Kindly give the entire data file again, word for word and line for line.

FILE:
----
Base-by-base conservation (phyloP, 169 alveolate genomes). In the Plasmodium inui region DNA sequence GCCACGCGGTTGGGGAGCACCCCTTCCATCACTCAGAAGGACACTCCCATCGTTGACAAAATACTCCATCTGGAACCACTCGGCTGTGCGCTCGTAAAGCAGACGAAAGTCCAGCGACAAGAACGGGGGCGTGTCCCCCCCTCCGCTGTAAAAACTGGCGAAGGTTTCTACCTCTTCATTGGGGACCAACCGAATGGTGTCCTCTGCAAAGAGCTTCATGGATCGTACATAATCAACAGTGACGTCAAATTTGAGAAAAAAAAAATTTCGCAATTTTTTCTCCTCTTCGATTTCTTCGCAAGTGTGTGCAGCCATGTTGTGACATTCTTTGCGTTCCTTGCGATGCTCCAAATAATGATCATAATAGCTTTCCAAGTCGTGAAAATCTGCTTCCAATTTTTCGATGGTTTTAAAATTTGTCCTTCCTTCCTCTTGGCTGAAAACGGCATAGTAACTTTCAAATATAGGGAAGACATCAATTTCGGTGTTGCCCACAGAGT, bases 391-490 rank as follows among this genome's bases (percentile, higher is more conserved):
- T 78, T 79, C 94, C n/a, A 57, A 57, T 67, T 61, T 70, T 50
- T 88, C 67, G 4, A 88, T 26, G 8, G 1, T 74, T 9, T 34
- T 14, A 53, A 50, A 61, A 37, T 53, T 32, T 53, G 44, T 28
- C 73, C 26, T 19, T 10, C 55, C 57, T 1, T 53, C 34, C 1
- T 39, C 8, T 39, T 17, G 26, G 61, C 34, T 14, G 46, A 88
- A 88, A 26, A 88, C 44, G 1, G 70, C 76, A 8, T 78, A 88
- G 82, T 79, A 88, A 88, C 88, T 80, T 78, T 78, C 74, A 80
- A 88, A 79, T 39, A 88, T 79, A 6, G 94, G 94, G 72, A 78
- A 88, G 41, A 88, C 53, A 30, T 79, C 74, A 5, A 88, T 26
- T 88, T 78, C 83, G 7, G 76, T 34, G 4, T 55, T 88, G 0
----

Base-by-base conservation (phyloP, 169 alveolate genomes). In the Plasmodium inui region DNA sequence GCCACGCGGTTGGGGAGCACCCCTTCCATCACTCAGAAGGACACTCCCATCGTTGACAAAATACTCCATCTGGAACCACTCGGCTGTGCGCTCGTAAAGCAGACGAAAGTCCAGCGACAAGAACGGGGGCGTGTCCCCCCCTCCGCTGTAAAAACTGGCGAAGGTTTCTACCTCTTCATTGGGGACCAACCGAATGGTGTCCTCTGCAAAGAGCTTCATGGATCGTACATAATCAACAGTGACGTCAAATTTGAGAAAAAAAAAATTTCGCAATTTTTTCTCCTCTTCGATTTCTTCGCAAGTGTGTGCAGCCATGTTGTGACATTCTTTGCGTTCCTTGCGATGCTCCAAATAATGATCATAATAGCTTTCCAAGTCGTGAAAATCTGCTTCCAATTTTTCGATGGTTTTAAAATTTGTCCTTCCTTCCTCTTGGCTGAAAACGGCATAGTAACTTTCAAATATAGGGAAGACATCAATTTCGGTGTTGCCCACAGAGT, bases 391-490 rank as follows among this genome's bases (percentile, higher is more conserved):
- T 78, T 79, C 94, C n/a, A 57, A 57, T 67, T 61, T 70, T 50
- T 88, C 67, G 4, A 88, T 26, G 8, G 1, T 74, T 9, T 34
- T 14, A 53, A 50, A 61, A 37, T 53, T 32, T 53, G 44, T 28
- C 73, C 26, T 19, T 10, C 55, C 57, T 1, T 53, C 34, C 1
- T 39, C 8, T 39, T 17, G 26, G 61, C 34, T 14, G 46, A 88
- A 88, A 26, A 88, C 44, G 1, G 70, C 76, A 8, T 78, A 88
- G 82, T 79, A 88, A 88, C 88, T 80, T 78, T 78, C 74, A 80
- A 88, A 79, T 39, A 88, T 79, A 6, G 94, G 94, G 72, A 78
- A 88, G 41, A 88, C 53, A 30, T 79, C 74, A 5, A 88, T 26
- T 88, T 78, C 83, G 7, G 76, T 34, G 4, T 55, T 88, G 0